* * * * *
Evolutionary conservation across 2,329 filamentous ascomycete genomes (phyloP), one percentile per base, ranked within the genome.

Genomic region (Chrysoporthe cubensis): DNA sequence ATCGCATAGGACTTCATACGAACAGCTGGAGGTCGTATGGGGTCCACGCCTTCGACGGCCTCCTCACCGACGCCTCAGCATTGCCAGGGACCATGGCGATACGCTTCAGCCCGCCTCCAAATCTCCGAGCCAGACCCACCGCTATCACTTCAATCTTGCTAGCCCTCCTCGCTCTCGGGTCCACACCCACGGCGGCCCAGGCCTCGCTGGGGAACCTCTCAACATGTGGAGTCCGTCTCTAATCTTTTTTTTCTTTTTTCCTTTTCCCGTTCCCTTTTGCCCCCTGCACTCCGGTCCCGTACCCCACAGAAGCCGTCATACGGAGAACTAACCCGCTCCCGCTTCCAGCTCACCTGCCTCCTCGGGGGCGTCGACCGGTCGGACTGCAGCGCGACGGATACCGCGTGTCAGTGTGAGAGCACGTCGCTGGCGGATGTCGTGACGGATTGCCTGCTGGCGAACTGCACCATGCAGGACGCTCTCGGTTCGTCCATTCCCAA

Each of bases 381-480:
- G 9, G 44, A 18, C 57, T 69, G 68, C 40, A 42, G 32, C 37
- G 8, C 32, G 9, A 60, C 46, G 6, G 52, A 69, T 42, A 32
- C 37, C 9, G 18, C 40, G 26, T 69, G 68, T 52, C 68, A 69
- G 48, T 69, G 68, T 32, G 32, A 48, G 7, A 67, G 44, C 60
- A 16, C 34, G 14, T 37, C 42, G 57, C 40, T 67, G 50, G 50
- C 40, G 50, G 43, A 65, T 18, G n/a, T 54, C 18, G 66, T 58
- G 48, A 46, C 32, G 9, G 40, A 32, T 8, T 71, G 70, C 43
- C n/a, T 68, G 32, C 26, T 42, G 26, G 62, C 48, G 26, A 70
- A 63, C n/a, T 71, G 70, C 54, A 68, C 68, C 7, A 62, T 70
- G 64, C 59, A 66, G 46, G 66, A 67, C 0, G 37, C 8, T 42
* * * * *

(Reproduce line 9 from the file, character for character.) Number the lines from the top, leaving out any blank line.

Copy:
- C 40, G 50, G 43, A 65, T 18, G n/a, T 54, C 18, G 66, T 58